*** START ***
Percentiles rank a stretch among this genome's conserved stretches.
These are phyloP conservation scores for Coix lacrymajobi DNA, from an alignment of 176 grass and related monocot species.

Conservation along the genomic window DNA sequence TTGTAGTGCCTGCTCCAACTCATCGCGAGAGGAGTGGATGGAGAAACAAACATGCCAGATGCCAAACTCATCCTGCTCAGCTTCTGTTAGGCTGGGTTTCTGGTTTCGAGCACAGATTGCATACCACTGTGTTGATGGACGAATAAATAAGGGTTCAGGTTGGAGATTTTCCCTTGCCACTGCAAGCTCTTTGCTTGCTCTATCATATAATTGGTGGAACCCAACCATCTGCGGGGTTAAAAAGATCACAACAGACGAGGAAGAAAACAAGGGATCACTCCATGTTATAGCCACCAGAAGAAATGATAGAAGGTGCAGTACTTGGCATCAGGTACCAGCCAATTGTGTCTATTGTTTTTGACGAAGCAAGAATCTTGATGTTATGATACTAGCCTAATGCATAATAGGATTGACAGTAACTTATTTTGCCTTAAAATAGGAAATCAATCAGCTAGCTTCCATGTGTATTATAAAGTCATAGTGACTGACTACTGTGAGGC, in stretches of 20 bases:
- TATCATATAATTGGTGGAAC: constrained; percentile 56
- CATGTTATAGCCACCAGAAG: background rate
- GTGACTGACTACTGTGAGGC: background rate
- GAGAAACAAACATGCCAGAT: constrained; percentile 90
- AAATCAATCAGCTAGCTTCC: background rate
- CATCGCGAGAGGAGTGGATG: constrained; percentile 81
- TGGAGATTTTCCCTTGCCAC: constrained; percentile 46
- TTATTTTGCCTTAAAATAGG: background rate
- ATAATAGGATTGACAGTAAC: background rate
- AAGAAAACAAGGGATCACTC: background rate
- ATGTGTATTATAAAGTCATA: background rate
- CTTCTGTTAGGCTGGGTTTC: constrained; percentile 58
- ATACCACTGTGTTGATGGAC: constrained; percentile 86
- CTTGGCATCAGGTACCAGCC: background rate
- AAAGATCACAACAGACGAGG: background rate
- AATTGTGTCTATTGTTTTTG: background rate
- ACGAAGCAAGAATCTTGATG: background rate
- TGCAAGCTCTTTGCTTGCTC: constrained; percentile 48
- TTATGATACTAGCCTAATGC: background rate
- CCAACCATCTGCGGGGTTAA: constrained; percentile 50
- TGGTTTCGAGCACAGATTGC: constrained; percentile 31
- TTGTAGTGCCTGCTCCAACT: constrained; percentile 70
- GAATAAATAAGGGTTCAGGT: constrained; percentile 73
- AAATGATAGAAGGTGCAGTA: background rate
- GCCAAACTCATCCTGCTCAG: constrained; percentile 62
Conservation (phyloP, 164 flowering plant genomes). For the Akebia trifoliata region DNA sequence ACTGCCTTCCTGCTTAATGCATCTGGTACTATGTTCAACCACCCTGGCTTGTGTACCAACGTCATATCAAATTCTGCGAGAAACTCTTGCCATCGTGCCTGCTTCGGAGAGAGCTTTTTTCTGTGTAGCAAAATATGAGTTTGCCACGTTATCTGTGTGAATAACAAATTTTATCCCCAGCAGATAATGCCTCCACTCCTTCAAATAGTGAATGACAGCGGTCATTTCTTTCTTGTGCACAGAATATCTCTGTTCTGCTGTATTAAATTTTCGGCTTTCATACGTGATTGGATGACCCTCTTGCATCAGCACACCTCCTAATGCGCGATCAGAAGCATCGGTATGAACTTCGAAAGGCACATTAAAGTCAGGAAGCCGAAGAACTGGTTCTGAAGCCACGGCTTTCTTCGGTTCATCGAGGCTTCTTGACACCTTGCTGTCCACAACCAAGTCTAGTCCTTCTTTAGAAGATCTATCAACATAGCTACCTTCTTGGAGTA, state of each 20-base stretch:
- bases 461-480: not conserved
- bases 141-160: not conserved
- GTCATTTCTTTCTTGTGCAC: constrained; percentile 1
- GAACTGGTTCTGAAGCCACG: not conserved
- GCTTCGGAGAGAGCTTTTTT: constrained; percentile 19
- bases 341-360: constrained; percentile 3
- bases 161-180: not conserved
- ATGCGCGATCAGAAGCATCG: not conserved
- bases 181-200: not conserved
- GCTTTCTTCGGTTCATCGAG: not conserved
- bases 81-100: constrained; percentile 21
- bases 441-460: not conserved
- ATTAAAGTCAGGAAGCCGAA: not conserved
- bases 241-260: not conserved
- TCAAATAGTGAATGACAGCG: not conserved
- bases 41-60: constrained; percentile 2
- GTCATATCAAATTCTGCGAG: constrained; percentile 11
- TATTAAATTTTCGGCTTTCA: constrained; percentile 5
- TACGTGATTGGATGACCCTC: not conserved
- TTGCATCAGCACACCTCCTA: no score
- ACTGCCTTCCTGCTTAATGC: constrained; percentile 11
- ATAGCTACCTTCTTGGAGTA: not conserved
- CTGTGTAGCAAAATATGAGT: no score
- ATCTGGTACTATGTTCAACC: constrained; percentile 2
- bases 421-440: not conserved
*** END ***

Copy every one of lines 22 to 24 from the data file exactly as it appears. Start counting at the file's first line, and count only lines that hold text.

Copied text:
- TTATGATACTAGCCTAATGC: background rate
- CCAACCATCTGCGGGGTTAA: constrained; percentile 50
- TGGTTTCGAGCACAGATTGC: constrained; percentile 31